Borderlands 2 PSVR review: No co-op makes for Boredomlands 2?
Gearbox trims back Borderlands 2's co-op and DLC for the PSVR port.
"Get Ready to Joy Puke Your Face Off!" was the 2012 marketing line that came rushing back to me when I first heard Borderlands 2 was coming to VR. On the one hand, you've got to welcome Gearbox's loot 'em up as a welcome addition to the PSVR's woefully thin library of games. On the other hand, everybody knows that many folks do not fare well on shooters in virtual reality; "first-person spewer" could be a sub-genre all its own. Be that as it may, I braved 30 hours in a Matrix of motion-sickness to see if any gaming gold remained in this old Pandoran vault.
Before we excavate further, let's get a basic description of Borderlands 2 out of the way for the newcomers. Released mid-last generation, and remastered fairly recently for this gen, Borderlands 2 is a shooter that stands the test of time remarkably well. Part of this can be attributed to a cel-shaded aesthetic that suits the visual limitations of VR, plus there's also a side-splitting campaign lashed to a loot-scooping gameplay loop. Basically, even after half a dozen years Borderlands 2 has the power to be as addictive as heroin pancakes.
This is mainly because you'll almost never pick up the same boomstick twice. A procedural system will feed you 87 bazillion attitude-adjusters and make you blow dozens of hours as you scour the incredibly hostile planet of Pandora in search of unique pistols, SMGs, assault rifles, sniper rifles, shotguns or rocket launchers. The obsession gets real rather quickly. Expect to feel "gat proud" when you finally farm a legendary drop, like an SMG that (magically) fires eight bullets out at the cost of three while also electrocuting your enemies and dishing hellacious corrosive damage. No word of a lie: I became so attached to my pistol in this game I called her Gladys.
In the rare case that being a Texan-level gun-nut isn't your bag, you'll probably become addicted to levelling up one of the four class-divided characters instead. There's a vault hunter for every play-style here and mixing and matching the unique skills of a Siren, Commando, Gunzerker or Assassin in 4-person co-op feels incredibly rewarding. And you know what? Speaking of the joys of playing with others, this is where the first strike against Borderlands 2 VR comes in...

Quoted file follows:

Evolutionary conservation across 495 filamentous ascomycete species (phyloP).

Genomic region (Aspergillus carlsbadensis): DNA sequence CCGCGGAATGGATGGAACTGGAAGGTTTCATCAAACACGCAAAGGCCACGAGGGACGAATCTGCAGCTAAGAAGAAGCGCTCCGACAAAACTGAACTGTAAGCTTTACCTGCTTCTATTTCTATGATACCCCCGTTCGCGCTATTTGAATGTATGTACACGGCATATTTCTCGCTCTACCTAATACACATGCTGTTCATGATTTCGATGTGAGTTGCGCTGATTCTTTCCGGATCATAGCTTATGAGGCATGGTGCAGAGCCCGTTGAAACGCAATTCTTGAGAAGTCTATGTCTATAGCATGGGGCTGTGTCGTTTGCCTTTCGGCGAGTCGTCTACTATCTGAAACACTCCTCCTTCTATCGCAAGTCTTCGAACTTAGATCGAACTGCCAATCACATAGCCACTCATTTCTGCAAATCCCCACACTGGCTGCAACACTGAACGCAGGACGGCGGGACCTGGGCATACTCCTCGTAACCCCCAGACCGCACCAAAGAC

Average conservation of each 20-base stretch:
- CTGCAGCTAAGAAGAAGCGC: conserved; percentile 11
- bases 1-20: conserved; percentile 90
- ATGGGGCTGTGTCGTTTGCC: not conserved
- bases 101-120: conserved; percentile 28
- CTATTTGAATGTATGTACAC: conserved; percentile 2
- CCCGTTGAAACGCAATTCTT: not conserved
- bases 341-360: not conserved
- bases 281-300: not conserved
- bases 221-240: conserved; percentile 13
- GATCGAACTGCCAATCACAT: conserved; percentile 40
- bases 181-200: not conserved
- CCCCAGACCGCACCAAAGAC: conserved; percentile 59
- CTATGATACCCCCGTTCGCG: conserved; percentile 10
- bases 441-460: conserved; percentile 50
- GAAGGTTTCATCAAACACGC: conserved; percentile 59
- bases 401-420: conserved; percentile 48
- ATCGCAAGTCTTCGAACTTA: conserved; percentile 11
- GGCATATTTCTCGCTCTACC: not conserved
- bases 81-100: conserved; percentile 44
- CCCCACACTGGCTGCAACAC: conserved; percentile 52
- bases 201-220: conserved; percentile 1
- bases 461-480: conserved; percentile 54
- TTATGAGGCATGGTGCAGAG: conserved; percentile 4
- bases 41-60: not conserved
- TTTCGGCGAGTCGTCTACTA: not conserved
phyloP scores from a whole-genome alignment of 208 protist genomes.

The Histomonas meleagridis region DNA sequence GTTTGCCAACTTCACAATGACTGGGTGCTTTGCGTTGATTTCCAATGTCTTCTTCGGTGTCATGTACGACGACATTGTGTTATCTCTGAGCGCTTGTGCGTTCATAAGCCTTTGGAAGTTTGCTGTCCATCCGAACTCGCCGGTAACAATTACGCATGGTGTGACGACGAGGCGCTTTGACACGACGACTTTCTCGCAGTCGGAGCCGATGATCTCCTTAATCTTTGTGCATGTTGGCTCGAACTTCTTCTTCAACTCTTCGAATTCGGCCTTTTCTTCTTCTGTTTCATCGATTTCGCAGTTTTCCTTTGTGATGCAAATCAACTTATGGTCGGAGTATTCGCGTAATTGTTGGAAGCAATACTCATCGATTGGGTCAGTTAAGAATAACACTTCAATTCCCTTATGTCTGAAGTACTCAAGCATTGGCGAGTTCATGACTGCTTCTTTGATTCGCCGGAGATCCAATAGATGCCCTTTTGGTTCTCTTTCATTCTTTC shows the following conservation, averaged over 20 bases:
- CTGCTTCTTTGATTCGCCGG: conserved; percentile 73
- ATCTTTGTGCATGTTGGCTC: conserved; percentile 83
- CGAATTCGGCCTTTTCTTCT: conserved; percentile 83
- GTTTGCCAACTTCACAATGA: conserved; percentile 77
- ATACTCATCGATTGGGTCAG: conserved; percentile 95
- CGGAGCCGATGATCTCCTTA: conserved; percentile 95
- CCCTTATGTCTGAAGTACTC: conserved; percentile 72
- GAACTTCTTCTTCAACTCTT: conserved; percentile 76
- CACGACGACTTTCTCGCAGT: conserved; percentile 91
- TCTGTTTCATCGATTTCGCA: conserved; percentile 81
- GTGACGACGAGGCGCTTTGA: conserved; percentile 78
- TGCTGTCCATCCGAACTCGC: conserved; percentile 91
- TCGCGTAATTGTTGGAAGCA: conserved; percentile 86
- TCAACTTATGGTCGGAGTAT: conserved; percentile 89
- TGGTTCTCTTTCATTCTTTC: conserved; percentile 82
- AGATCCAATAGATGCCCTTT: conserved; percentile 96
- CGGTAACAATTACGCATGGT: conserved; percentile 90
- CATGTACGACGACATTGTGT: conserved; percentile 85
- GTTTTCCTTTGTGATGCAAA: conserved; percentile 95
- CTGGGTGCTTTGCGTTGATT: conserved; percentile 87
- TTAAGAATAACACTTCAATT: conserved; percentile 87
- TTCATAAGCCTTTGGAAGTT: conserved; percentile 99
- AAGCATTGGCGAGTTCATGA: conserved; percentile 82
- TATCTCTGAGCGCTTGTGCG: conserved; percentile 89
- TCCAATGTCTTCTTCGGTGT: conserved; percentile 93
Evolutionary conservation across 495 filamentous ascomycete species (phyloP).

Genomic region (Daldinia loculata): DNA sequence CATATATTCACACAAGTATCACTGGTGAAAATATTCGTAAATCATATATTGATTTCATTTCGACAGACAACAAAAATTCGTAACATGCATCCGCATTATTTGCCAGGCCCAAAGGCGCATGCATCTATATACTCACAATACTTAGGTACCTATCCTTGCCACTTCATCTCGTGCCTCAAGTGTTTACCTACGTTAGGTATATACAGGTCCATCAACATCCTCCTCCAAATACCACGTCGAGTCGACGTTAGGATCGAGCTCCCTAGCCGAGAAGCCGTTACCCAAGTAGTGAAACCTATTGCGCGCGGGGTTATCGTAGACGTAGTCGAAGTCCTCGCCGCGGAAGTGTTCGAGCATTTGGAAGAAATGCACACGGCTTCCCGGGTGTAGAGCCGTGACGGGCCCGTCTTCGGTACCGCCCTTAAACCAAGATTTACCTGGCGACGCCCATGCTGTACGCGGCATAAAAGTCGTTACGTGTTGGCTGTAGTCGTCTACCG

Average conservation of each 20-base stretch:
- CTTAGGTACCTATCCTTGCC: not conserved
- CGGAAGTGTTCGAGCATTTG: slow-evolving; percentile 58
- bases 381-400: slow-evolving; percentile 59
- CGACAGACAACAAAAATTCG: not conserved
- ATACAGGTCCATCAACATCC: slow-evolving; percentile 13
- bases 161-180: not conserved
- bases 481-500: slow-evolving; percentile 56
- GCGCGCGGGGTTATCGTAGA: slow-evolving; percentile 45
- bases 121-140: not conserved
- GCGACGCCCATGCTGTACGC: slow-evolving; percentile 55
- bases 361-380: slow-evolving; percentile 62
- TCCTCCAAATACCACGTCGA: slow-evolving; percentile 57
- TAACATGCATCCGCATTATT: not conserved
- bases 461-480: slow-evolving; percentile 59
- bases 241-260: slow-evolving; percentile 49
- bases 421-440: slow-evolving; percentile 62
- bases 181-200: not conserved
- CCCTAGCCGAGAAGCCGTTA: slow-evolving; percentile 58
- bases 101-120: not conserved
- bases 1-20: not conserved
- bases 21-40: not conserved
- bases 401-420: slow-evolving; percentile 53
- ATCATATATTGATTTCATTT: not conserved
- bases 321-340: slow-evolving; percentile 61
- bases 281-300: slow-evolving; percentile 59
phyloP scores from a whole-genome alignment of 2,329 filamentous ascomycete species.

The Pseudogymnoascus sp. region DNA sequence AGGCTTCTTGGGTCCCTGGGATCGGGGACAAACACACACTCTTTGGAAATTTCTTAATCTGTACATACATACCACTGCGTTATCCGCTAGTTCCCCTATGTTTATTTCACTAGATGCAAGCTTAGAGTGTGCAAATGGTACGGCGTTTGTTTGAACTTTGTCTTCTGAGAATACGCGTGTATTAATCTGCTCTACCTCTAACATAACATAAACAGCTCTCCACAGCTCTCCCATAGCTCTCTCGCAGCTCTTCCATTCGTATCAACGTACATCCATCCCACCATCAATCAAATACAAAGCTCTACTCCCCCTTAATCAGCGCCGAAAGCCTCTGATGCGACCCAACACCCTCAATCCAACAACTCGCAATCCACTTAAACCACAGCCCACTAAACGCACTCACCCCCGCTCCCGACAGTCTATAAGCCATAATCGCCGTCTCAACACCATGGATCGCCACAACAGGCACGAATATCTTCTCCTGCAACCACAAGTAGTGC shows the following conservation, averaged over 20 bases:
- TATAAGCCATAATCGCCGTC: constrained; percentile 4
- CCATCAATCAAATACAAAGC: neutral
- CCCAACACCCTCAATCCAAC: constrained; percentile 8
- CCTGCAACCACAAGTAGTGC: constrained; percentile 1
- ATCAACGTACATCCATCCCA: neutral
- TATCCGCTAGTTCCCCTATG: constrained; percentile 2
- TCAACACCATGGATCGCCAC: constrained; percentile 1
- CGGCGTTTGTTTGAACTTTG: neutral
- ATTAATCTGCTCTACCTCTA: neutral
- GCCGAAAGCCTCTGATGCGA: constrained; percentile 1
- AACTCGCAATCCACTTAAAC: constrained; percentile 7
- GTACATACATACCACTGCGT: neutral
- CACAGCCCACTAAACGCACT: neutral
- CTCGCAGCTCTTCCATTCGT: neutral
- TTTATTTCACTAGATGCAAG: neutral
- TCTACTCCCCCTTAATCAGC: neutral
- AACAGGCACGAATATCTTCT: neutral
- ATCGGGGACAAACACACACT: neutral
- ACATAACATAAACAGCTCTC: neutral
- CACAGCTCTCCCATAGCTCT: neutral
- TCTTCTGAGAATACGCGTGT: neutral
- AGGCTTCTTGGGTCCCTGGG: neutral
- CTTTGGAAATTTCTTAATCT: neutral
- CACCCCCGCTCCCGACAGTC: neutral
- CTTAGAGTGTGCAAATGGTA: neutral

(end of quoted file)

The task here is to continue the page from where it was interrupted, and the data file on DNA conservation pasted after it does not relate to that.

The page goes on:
Yep, you guessed it. This virtual reality port is more solo than A Star Wars Story starring Alden Ehrenreich. I honestly couldn't tell you why that is the case, either. Excellent VR co-operative experiences like Star Trek Bridge Crew and Farpoint have already proven that shared play is quite viable on PSVR. Playing Borderlands 2 as "Neil No Mates" will undoubtedly be seen as a deal-breaker for many a veteran player, even before they've heard the insult to that injury. Disappointingly, you're only getting the core game of Borderlands 2 here. So forget about those 10 DLC packs and roughly a hundred more hours of playtime. This decision feels especially scummy as 2015's Borderlands: The Handsome Collection came with the full, butt-stallion's-load of extra missions and characters. A disc-based version of that can be picked up well below the RRP of Borderlands 2 VR.
Another (admittedly smaller) section of gamers may also want to step off when they hear that this PSVR title offers no official Aim Controller support. Bundled with first-party titles like Farpoint and Bravo Team, while also being supported and used to great effect in third-party titles like Doom VFR, the Aim controller's twin sticks would be a perfect fit for a game like this. Once again, common sense didn't prevail for reasons I cannot rightly explain. There's no word on a rectifying patch either, so don't hold your breath.
What is on offer are two different control avenues: a traditional DualShock 4 option, or you can use two Move Controllers. The former basically handles movement like any traditional shooter but this time the aiming reticle is linked to your face movement. It's perfectly serviceable but I prefer the latter option that uses Sony's proprietary glowy lollipops. Double-fisting Moves will give you full, independent control of your virtual mitts (which are filled with beefy guns). Your forward locomotion can either be achieved by pushing a button to walk wherever your eyes are looking (with the face buttons used for strafing) or you can hopscotch about with a teleport function. Sounds complex in writing but you'll be a pro in ten minutes, tops.
There are also a range of comfort options to ensure you don't lose your lunch while trying not to lose your life. You can toggle camera behaviours like tunnel vision, tunnel fading, avatar height and you can switch between smooth (labelled in-game as "gradual") or snap angled turning. Honestly, I could fill up an entire article on the many different control options and combinations available in the options menu for Borderlands 2 VR. What's on offer here is a credit to Gearbox and I'd honestly be surprised if you couldn't find a series of tweaks that bring your motion sickness down to acceptable levels. Hell, Gearbox even throws in a new BAMF button (read: a cooldown-restricted slow-motion mechanic) to ensure you don't get overwhelmed by mobs of enemies.
Is Borderlands 2 VR worth your hard-earned cash and 12GB of space when everything's said, done and shot in the face? Yes and no. The novelty factor of truly "being in" the madcap, ultra-violent world of Pandora cannot be denied, especially if you're brand new to the series. That said, so much potential has been squandered here. To a veteran, the tightfisted and/or half-arsed approach to content, controller support and co-op functionality is about as annoying as the Bane (perspective for outsiders: the Bane is an SMG that shrieks high-pitched gibberish when you fire it).
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